Busting Fitness Myths: “No Pain, No Gain”
The phrase “no pain, no gain” is one of the most common sayings associated with working out, but it causes a lot of confusion about what’s considered an effective workout. Does it mean if you’re not in pain after your workout that you didn’t push yourself hard enough? If you’ve ever finished a workout and didn’t “feel the burn” afterward, we’re here to let you know that you can stop beating yourself up over it! We’ve got a few reasons that this slogan is untrue, and how you should actually feel after your workouts.
A popular phrase that started out as an innocent way to keep us motivated during exercise turned into the idea that your body should always be in pain after working out, or it wasn’t worthwhile. To debunk this myth once and for all, we’ll break down what your body experiences after a workout.
According to ACE, the American Council on Exercise, there are two types of muscle soreness related to exercising:
- Immediate muscle soreness (AKA the pain you feel during, or immediately after, exercising)
- Delayed onset muscle soreness, or DOMS for short
If you’ve ever woken up the day after a hard-hitting 9Round workout and felt sore, then you were experiencing DOMS. Research has shown that, when working out, the tissue surrounding your muscles undergoes microscopic tears as a result of your muscles contracting and stretching. These tiny tears aren’t what directly causes your soreness, because feeling sore is considered a by-product of the healing process. After the “damage” is done to your muscles, they become slightly inflamed, and your body sends in electrolytes as healing reinforcements. Fully healing those muscles that were targeted during your workouts doesn’t happen immediately, and that’s why you might experience DOMS a day or two after your workout .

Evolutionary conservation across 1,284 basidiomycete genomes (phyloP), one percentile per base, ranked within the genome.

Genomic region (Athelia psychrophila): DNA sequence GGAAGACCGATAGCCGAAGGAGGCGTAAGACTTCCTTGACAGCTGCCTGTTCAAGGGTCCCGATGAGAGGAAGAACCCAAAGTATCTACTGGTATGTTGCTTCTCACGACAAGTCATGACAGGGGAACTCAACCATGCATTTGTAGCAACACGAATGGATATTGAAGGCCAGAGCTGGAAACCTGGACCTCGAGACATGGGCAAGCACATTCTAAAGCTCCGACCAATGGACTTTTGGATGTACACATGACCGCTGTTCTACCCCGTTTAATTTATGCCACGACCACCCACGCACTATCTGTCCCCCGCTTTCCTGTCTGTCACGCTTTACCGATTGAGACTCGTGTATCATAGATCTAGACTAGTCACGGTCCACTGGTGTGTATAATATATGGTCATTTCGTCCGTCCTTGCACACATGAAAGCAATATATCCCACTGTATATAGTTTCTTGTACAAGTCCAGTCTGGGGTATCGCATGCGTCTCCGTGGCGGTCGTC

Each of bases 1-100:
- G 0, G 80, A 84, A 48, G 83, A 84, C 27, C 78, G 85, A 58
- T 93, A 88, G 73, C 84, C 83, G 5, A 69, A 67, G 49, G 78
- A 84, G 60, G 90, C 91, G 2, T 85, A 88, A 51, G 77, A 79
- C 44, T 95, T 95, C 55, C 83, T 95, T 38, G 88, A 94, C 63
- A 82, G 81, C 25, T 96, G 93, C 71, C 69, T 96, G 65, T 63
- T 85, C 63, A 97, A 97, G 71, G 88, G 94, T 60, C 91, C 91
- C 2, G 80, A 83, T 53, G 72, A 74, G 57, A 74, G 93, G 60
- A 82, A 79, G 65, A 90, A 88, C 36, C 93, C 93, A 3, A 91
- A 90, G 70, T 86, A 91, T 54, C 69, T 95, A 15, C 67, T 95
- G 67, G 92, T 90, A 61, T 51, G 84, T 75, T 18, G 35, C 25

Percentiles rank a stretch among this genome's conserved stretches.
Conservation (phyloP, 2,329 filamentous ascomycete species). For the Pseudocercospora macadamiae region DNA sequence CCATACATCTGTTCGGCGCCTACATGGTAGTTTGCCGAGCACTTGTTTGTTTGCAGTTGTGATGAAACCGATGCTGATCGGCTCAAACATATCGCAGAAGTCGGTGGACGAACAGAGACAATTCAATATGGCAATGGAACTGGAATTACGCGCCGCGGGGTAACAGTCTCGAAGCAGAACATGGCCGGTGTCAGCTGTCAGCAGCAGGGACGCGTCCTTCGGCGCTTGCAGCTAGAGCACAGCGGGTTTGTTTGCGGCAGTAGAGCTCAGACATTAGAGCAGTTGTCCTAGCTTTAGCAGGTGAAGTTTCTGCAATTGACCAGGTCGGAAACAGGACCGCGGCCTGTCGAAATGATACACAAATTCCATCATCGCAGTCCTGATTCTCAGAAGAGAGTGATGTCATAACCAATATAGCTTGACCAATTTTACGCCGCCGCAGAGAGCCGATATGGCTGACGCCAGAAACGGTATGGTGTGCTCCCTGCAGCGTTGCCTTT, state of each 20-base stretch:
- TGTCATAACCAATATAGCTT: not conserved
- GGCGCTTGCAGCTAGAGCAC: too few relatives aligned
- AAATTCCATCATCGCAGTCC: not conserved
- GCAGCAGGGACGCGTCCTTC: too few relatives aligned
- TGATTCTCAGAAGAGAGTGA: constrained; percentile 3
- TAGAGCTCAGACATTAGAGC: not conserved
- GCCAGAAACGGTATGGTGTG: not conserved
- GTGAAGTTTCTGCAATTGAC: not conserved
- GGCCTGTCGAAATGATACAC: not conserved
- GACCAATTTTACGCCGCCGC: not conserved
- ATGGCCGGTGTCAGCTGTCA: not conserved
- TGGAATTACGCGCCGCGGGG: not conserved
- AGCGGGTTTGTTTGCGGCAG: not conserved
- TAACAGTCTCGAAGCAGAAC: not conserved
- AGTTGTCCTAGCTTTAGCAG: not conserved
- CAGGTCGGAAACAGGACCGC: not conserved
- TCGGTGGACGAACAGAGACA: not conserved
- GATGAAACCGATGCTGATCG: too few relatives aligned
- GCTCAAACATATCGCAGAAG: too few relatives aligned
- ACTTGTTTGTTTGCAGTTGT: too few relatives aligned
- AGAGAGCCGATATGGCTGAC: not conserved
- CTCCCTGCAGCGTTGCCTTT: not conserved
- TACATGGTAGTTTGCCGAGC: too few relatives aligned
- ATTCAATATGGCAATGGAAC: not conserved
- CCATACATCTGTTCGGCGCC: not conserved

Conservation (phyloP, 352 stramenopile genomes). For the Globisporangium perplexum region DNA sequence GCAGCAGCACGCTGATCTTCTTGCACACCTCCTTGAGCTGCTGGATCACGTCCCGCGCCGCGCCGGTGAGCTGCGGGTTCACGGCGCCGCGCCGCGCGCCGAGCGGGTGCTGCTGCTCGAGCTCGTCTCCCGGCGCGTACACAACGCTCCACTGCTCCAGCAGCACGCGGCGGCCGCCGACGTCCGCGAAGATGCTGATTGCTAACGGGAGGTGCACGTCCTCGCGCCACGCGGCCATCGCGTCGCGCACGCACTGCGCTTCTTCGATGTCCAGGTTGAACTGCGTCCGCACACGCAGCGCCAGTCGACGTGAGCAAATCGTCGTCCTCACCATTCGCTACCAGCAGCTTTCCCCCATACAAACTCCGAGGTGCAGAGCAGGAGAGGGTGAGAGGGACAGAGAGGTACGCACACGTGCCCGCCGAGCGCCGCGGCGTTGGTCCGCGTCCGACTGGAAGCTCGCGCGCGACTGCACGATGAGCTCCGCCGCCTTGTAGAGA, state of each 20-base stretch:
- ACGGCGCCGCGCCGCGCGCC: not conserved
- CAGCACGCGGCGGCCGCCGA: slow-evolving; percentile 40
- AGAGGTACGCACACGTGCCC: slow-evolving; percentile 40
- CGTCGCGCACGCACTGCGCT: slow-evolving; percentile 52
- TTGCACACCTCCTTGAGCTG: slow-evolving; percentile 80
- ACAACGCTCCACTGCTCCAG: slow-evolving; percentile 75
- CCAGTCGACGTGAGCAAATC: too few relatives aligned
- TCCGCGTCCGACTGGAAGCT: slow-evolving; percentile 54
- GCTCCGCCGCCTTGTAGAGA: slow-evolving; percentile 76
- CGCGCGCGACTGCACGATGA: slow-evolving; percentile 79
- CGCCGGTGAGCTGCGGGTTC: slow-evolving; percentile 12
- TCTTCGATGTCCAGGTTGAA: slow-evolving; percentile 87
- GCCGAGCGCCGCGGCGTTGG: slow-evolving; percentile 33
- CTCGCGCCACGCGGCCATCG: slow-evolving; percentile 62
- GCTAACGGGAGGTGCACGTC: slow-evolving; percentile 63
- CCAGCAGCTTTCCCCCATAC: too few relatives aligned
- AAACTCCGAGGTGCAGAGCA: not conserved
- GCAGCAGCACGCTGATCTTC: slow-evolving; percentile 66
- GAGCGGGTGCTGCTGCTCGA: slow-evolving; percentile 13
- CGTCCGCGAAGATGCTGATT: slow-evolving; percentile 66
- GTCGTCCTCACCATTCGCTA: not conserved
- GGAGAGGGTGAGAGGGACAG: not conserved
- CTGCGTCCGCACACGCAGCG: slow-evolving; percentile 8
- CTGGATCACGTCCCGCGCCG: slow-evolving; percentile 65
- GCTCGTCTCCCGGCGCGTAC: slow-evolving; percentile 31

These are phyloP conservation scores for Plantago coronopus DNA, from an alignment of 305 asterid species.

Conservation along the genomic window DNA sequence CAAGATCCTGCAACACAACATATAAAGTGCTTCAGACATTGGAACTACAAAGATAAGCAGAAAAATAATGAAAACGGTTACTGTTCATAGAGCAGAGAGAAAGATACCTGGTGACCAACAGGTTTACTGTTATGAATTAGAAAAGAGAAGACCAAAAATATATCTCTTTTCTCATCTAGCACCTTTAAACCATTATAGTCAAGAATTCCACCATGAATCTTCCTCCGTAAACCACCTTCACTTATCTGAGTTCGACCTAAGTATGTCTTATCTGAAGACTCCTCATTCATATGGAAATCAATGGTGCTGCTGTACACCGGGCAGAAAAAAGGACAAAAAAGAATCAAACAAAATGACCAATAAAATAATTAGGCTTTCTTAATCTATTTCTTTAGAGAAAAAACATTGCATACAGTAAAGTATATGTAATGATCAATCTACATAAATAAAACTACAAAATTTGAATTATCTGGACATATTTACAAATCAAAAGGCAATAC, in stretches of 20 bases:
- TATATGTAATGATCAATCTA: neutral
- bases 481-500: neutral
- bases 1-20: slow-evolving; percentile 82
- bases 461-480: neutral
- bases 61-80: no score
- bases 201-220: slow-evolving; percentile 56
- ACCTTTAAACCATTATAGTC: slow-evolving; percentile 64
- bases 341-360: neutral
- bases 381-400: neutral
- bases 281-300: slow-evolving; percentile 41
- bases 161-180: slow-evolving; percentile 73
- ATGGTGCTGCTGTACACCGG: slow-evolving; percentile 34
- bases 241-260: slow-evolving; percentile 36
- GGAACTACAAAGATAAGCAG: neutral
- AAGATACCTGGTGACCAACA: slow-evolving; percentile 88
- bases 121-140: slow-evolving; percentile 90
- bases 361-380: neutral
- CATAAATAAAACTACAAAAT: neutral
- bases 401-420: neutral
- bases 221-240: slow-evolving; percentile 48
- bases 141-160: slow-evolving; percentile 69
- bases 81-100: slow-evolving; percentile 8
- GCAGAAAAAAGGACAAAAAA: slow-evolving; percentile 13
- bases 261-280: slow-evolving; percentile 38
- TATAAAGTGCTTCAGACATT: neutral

Now that you know the science behind expected muscle soreness, let’s talk about how to get an effective workout. There’s a huge difference between maximizing your time spent exercising (and making actual progress toward your fitness goals) and pushing yourself to the point of potential injuries. Pain does not necessarily mean you’re seeing progress, so be mindful of what type of pain you’re experiencing. When you make a lifestyle change, like going from couch-sitting to exercising several times a week, you might experience both immediate muscle soreness and DOMS more often. As you become consistent with your fitness routine, your body adapts to the effects of DOMS, and you get used to an active lifestyle. The soreness you experienced at first will start to fade, which is a sign that you’re making progress by building lean muscle mass, increasing your endurance, and more importantly, becoming a better you!
Because that type of progress doesn’t come from your comfort zone, it’s important to make the most out of your workouts without pushing your body’s limits too far. As you become accustomed to working out more frequently, you might start looking for other ways to challenge yourself physically. This is a good time to revisit your original fitness goals and gauge your progress. If you feel like you’re not pushing yourself hard enough, there are other ways to get out of your new comfort zone. You can always set your sights on maintaining your ideal heart rate and aiming for more PULSE points. This stage of your workout regimen might feel like a fitness rut, but don’t let your progress go to waste – find your “why” again!
The next time you hear someone say, “no pain, no gain,” you’ll know it’s not actually about pushing yourself to the point of pain during a workout, but about adapting to the soreness you experience afterwar. As always, you should pay attention to what your body is capable of and know your limits. If you’re not sure how to make your workouts more challenging, talk to a 9Round Trainer about your fitness goals!
- American Council on Exercise. “Don't Be a Sore Loser - Dealing with Muscle Soreness.” Dealing with Muscle Soreness | How to Reduce DOMS | ACE Blog, 28 Jan. 2009, acefitness.org/education-and-resources/lifestyle/blog/6650/don-t-be-a-sore-loser-dealing-with-muscle-soreness.